More Walt Disney World Resort Stories

Wildlife Wednesdays: Do Elephants Drink Through Their Trunks? This and Other Questions Answered on Elephant Awareness Day, September 26, at Disney’s Animal Kingdom

A myth that pops up from time to time is that elephants use their trunks to drink, like we would use a straw. This would be similar to people sticking their noses in a glass of water when they wanted a drink! Elephants, unlike people, do use their trunks to help them drink, but they only suck the water part of the way up and then use their trunks to squirt the water into their mouths.

In Addition to Sucking Up Water to Squirt in Their Mouths and Picking Up Food, Elephants’ Trunks Are Used For Greeting, Caressing, Threatening and Throwing Dust Over Their Body

The elephant’s trunk is a combination of their nose and upper lip and is able to touch, grasp and smell. In addition to sucking up water to squirt in their mouths and picking up food, elephants’ trunks are used for greeting, caressing, threatening and throwing dust over their bodies.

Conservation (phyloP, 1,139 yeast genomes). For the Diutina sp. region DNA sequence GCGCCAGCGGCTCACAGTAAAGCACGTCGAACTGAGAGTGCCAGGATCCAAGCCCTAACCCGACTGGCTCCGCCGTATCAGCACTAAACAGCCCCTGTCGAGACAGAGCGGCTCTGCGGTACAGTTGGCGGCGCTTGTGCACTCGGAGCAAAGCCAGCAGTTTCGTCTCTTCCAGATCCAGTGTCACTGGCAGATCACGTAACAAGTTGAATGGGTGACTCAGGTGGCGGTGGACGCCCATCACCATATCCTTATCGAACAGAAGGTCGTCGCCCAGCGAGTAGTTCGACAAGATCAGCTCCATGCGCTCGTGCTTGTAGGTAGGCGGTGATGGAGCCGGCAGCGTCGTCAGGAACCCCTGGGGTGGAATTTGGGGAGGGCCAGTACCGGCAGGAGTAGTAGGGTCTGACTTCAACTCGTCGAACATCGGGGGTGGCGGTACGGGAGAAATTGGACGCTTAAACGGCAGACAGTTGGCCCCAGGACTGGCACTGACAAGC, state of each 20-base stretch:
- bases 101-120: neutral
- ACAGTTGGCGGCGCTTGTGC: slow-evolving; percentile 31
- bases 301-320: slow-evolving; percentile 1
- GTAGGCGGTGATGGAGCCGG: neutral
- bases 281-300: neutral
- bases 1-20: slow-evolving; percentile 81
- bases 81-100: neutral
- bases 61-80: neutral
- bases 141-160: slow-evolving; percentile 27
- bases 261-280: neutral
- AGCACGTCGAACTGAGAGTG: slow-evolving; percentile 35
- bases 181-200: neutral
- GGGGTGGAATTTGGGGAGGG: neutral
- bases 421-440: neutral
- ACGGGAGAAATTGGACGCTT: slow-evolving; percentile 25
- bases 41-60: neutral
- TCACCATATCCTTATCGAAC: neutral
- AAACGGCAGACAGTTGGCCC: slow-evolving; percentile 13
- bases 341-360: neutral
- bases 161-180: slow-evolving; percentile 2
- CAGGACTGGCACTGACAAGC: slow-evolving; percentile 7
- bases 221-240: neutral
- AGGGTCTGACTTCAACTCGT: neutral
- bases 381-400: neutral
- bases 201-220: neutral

On September 26, Elephant Awareness Day, Guests Can Test Their Skills at Eating Like an Elephant Using a Replica of an Elephant Trunk

Guests visiting Disney’s Animal Kingdom on September 26, Elephant Awareness Day, will learn lots of fun facts about elephants—and can even test their skills at eating like an elephant using a replica of an elephant trunk.

On Elephant Awareness Day, Guests Who Stop By Rafiki’s Planet Watch Can Color an Elephant Mask That They Can Take Home

On Elephant Awareness Day, guests who stop by Rafiki’s Planet Watch can:

  • Learn what—and how much!—an elephant eats.
  • Color an elephant mask that they can take home.
  • Learn about the elephants that make their home at Disney’s Animal Kingdom, including baby elephant Jabali who just celebrated his first birthday, and talk with members of our elephant care team.
  • Find out about our elephant conservation efforts in Africa, supported through the Disney Worldwide Conservation Fund and cast member conservation programs, including how bee sounds are being used to help keep elephants away from crops.